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New Website Offers Free Help for Non-Custodial Parents

July is National Make a Difference for a Child Month and the South Carolina Center for Fathers and Families is launching a website that could have a significant, positive impact on the lives of children across the state.

The new website, SCVisitation.com, is a free online resource designed to assist non-custodial parents with the process and procedures required to request visitation rights through the court system when they cannot afford an attorney. Representing yourself in court, or Pro Se representation is an intimidating thought for most people. Those fears, coupled with the cost of legal assistance, prevent many parents from pursuing their rights to see their children.

The new website is designed to address both of these barriers that are keeping parents and children apart.

A step-by-step video tutorial provides detailed instruction on representing yourself in court starting with an introduction to the fundamentals of visitation and ending with a guide to courtroom decorum. An interactive interview captures user responses and uses the data to populate legal forms required for submitting a request for visitation. Instructions on how to file the forms and the proper procedure for serving the defendant are provided. The site also gives guidance on courtroom procedure, what and what not to wear and other useful information for presenting a case with confidence. The website can be accessed from any computer connected to the Internet at home or in public facilities such as local libraries.

This Pro Se Visitation project is the result of a partnership effort by the South Carolina Center for Fathers and Families, South Carolina Department of Social Services, South Carolina Legal Services, South Carolina Bar Foundation, South Carolina Supreme Court and Access to Justice Commission.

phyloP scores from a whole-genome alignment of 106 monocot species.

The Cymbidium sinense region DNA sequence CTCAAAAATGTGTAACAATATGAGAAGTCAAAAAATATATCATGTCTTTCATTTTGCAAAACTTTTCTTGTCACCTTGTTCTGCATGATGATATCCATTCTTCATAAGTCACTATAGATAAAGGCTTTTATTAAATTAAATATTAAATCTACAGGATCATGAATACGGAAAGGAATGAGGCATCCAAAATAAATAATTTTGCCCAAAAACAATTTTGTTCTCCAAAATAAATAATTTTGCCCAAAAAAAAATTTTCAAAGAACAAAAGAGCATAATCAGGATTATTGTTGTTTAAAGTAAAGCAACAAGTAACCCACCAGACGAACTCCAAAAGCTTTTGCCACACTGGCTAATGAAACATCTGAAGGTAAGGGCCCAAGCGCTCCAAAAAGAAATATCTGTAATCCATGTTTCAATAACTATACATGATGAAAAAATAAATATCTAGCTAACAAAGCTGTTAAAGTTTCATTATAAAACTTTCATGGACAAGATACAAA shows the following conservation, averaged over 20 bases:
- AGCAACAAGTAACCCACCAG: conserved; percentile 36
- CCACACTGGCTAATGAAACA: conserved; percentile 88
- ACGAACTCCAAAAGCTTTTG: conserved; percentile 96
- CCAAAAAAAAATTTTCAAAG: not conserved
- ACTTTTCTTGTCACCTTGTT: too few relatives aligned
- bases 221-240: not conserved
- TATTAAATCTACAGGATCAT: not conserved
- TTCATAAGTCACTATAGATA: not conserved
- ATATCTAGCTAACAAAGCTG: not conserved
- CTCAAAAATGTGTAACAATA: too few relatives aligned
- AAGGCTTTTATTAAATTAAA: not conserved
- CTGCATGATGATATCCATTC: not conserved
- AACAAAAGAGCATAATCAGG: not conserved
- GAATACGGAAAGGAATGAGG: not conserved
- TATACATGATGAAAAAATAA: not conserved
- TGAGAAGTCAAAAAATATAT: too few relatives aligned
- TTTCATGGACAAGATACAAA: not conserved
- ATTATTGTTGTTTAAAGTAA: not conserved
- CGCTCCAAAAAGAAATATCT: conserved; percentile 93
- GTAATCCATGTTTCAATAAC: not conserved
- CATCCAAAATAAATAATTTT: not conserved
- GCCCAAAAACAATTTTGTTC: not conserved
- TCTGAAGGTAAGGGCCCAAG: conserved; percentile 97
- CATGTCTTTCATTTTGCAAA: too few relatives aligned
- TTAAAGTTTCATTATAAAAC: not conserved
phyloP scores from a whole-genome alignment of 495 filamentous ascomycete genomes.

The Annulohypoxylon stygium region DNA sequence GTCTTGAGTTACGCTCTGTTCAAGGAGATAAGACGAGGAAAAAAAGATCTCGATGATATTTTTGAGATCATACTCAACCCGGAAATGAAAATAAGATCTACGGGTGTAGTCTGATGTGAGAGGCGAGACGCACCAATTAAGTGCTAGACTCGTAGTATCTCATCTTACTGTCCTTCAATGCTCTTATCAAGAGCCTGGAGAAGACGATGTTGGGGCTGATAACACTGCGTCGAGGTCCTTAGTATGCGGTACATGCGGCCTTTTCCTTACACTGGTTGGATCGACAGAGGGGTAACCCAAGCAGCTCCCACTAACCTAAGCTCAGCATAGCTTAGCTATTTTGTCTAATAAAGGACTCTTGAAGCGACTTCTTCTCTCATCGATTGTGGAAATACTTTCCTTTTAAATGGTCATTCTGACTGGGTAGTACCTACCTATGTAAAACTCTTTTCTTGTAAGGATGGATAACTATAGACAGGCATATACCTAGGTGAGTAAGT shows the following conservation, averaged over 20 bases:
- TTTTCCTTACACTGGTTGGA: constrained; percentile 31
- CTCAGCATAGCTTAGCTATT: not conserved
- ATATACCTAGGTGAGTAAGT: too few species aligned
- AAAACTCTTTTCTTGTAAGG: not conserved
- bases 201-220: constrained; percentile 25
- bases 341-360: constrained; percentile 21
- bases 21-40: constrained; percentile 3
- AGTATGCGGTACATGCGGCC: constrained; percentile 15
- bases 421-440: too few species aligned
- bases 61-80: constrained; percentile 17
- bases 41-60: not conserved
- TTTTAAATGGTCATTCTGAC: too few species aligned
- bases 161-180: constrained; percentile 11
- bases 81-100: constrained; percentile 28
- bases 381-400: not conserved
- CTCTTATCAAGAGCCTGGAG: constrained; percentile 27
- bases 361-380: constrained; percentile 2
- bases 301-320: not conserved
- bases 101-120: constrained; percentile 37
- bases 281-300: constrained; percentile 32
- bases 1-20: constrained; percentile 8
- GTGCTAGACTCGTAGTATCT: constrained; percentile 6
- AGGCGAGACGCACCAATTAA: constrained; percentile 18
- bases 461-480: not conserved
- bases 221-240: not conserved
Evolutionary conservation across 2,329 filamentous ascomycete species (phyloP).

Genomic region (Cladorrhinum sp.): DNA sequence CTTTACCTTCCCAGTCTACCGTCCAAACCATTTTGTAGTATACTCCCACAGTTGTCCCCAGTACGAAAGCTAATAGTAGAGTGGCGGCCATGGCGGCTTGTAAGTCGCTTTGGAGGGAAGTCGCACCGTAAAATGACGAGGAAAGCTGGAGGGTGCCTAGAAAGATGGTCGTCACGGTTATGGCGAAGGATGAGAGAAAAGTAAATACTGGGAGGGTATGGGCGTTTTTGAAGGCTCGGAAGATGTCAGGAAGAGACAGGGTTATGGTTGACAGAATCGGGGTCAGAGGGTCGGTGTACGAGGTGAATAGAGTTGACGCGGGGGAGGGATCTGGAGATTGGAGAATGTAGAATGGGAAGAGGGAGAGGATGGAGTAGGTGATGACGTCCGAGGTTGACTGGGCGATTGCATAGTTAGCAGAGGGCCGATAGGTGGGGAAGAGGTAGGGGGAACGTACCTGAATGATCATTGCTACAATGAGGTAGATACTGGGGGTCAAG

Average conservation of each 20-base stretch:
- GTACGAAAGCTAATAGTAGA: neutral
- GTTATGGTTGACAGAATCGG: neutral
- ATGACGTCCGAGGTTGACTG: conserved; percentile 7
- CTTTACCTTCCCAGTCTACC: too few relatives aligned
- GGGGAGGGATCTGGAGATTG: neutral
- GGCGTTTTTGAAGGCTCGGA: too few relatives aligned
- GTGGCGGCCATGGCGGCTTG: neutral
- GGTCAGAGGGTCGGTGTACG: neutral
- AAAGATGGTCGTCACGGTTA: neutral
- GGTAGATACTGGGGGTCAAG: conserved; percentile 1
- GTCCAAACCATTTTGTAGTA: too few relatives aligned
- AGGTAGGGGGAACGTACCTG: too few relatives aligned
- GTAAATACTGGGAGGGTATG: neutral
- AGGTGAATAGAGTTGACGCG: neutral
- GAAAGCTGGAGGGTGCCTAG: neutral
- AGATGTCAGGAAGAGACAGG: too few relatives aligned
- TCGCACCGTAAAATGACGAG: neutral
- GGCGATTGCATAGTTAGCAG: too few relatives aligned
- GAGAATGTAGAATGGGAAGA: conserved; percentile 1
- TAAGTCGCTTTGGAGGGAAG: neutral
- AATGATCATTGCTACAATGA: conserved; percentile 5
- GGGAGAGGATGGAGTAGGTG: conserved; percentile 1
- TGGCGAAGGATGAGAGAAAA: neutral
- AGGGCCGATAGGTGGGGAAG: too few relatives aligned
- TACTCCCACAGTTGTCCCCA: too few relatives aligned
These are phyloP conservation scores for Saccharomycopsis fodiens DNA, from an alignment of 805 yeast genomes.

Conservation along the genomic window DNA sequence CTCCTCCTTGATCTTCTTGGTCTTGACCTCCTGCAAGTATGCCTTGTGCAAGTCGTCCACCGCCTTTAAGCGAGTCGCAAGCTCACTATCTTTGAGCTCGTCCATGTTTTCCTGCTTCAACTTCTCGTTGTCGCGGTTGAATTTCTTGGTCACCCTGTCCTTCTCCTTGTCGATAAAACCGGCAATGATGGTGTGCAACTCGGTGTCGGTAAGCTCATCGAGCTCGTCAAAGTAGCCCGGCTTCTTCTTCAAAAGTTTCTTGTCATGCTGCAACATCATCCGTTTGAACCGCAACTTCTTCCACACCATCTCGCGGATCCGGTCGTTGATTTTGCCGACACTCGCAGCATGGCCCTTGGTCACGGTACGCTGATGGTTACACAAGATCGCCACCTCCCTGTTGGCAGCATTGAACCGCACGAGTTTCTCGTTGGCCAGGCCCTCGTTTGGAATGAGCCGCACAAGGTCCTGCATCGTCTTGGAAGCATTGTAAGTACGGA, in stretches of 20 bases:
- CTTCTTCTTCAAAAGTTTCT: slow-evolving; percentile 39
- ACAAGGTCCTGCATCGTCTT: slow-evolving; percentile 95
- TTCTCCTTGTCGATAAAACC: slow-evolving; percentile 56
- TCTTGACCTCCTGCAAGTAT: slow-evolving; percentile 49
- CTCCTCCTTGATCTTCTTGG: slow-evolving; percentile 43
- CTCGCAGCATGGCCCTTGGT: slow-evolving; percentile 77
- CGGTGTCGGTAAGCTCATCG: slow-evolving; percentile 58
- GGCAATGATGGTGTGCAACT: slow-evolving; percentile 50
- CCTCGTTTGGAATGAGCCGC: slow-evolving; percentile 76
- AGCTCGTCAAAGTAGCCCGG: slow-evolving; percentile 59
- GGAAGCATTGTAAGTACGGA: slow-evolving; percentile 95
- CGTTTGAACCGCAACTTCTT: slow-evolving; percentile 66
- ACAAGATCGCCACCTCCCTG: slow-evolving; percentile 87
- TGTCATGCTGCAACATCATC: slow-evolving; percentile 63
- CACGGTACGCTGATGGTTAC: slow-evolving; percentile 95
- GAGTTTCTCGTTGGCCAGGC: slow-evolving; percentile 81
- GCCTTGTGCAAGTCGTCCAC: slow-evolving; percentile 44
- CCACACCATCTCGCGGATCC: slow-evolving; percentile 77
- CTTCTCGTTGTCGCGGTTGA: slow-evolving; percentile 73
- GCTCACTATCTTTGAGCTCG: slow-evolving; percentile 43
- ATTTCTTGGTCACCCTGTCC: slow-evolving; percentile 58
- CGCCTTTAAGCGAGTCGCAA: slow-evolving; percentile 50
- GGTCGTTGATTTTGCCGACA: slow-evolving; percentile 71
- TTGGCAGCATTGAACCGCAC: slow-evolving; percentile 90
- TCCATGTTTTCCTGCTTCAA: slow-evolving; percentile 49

No matter how desperately a non-custodial father wants to be a part of his child’s life, he is usually at the mercy of child’s mother to determine when he can see the child, if at all,” said Pat Littlejohn, executive director of South Carolina Center for Fathers and Families. “The only course of action is to get a visitation order. This requires an attorney and money which is too often not an option, especially for low-income fathers. Creating resources to overcome these obstacles is crucial to helping dads stay connected and to lessening the negative outcomes for children who grow up without a father present.”

In South Carolina, 43% of children live in single-parent families (Source: KidsCount 2015). Many children raised by a single parent thrive, but research repeatedly shows the negative outcomes for children raised in single parent households.

A single-parent household is often supported by a single-parent income, which can affect financial and educational advantages for children. In South Carolina, 80% of single-parent households are run by mothers (Source: U.S. Census Bureau). Father absence has been proven to negatively affect academic, social and emotional well-being in children. These children are more likely to drop out of school, use drugs and alcohol and engage in criminal activity. Emotional problems can stem from feelings of loneliness, abandonment or guilt from assuming responsibility in some way for parents not being together.

Conversely, many of the detrimental effects for children with parents living apart can be avoided by establishing a consistent schedule for visitation. Ongoing involvement and support from both parents reinforces a child’s sense of family, lessens anxiety, and helps build a healthy parent-child relationship that supports their physical and emotional needs.

The content found at SCVisitation.com will be a vital link for parents to reconnect with their children and a catalyst for strengthening family relationships.

“For non-custodial parents, not being able to see their children is one of their biggest concerns. They do not understand the legal process and don’t know where to begin,” said Gale DuBose, legal coordinator for South Carolina Center for Fathers and Families. “This new website will help them know what to expect and give them the tools they need to represent themselves well in court.”

About the South Carolina Center for Fathers and Families
The South Carolina Center for Fathers and Families is a ministry of the Sisters of Charity of St. Augustine based in Richfield, Ohio. Its mission is based on the conviction that children thrive when an engaged, responsible father is active in their lives. In South Carolina, many children live in a father-absent home, and the consequences are dire. To address this problem, The Center supports six fatherhood programs in 14 communities across the state while promoting father-friendly policies and practices and helping to erase society’s negative stereotypes of unwed, low-income dads.
Learn more at www.scfathersandfamilies.com.

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